Bodily functions are messy, and no matter how carefully you plan, your body will betray you at some point, forcing you to eliminate in public places you’d rather not eliminate in. In such a desperate situation, we may experience tunnel vision, not realising the horror of an empty toilet paper dispenser until it is too late. Instead of descending into self-loathing, have an action plan. Here’s what to do when there’s no toilet paper in your bathroom stall.
Ask for help
If you’re alone in the restroom, the obvious first step is to check other stalls for supplies. If you’re not alone, call on the comity and love of your fellow humans. If there’s someone else in the restroom, swallow your pride and make a polite request for assistance. You might feel embarrassed, but we all have to move our bowels at some point, and it’s significantly better than the next few options we’re going to explore.
Use the other paper
If there’s no one to get help from and no toilet paper available at all, your next step is to contemplate non-standard paper products:
- Toilet seat covers. These are your best option if they’re available. They’re sanitary and flushable, so they’re really just oddly-shaped toilet paper anyway.
- Paper towels. If you can grab some paper towels from the sink area, you’ll have a scratchy but effective substitute. You can minimise the roughness by getting them a little damp before using.
- Cardboard roll. The bare cardboard toilet paper roll might be mocking you from the dispenser, but you can use it for an extremely unpleasant wiping experience. Like paper towels, you can make it marginally more comfortable with some strategic dampening. (Note the word marginally in that sentence.)
Check your pockets
Let’s say you’ve wandered into some sort of Mad Max restroom where there are no paper products at all — a wasteland of bacteria and shame. It’s time, then, to search for a hidden reservoir of paper on your person. Check your pockets and your wallet for anything — anything! — that could be used, such as:
- Tissues. This one is pretty obvious, of course. If you have a pack of tissues in a coat pocket, your toilet experience won’t be so traumatic after all.
- Receipts. If you went to CVS right before you hit the loo, you are now in luck. Paper receipts aren’t ideal, but they can get the job done. Sure, you might not be able to return those ill-advised impulse purchases, but you will have defeated entropy for one more day, and that’s not nothing.
- Wrappers. Similarly, candy wrappers or other packaging that you’ve got in a bag or in your pocket may also provide a bit of emergency relief here.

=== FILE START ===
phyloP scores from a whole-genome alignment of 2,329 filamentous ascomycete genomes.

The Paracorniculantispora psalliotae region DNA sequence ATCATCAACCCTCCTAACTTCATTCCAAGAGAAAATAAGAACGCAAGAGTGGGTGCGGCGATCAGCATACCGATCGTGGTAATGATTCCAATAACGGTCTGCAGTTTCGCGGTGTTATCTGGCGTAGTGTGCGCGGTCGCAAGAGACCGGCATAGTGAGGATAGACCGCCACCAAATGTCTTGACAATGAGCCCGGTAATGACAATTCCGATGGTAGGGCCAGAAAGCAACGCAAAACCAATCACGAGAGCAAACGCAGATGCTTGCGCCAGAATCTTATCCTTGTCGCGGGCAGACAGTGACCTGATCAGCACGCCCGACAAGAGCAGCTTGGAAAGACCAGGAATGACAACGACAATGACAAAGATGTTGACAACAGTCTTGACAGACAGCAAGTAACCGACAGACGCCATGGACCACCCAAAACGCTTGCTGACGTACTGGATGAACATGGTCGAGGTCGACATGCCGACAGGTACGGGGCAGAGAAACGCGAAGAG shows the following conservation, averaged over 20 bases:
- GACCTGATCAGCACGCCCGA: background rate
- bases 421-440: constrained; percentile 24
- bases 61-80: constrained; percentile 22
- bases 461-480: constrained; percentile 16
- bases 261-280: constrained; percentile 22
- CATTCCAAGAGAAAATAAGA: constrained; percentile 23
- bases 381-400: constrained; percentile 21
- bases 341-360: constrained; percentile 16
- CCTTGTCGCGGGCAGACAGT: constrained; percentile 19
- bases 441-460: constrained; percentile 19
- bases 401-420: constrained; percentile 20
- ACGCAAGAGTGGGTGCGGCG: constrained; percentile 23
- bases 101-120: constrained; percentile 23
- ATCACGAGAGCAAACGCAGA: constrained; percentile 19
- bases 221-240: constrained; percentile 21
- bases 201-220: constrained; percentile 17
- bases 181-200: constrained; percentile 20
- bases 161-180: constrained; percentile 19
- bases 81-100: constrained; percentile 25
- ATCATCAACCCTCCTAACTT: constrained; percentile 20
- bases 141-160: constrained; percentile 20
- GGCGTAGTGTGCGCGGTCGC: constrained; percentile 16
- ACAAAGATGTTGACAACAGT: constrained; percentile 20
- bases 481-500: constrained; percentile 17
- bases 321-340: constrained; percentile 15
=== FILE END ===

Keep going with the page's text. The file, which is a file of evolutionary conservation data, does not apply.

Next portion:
- Cash. OK, hear me out. Yes, that makes this the most expensive public restroom you’ve ever used, but wasting a few 5-dollar notes might be worth it in this instance. If you don’t have any $5 notes, you’re going to have to engage in a very serious conversation with yourself regarding the price of your dignity.
Make a DIY bidet
Australians are weirdly anti-bidet, but even if you think using a stream of water to clean yourself after a poop is a vicious communist plot to weaken Australian resolve, in emergencies anything goes. If you happen to have a bottle of water on you, consider using it to clean up without paper. Water is pretty effective at this — which is why billions of people around the world use it instead of or in combination with toilet paper — so this could be an excellent choice. And the beginning of an exciting new frontier for you to explore.
Sacrifice your wardrobe
Ah, we have arrived at the final circle of hell. You have been in the restroom for half an hour and have determined that no help is coming and no alternative supplies exist. You may suddenly be realising you have pooped in a closet instead of an actual restroom. Whatever the reason, there is literally nothing to use as substitute toilet paper. Except, of course, your own clothing.
Yes, horrifying. But also! Better than the alternative, if only marginally. Your choices (in order of least horrifying to most horrifying) are:
- Socks. Socks are your best choice once you’ve hit this bottom because they come in pairs. Once you’re done cleaning up, you can carefully insert the dirty sock inside its mate, making it easy and relatively sanitary for the garbage.
- Underwear. Reasoning that your underpants are going to be ruined anyway if you do nothing, maybe make their sacrifice really count.
- Undershirt. If you’re wearing an undershirt or layers of shirts, maybe you don’t need all of them.
One final note: Whatever you wind up using in this situation (with the exception of toilet seat covers), do not flush it down the toilet. Even paper products like paper towels or tissues shouldn’t be flushed, because they won’t disintegrate like toilet paper (tissues are designed to withstand explosive sneezes, after all, and persist for a long, clogging time in our sewer systems, for example). If you do have to resort to one of these desperate measures, steel yourself and walk the remnants to the garbage.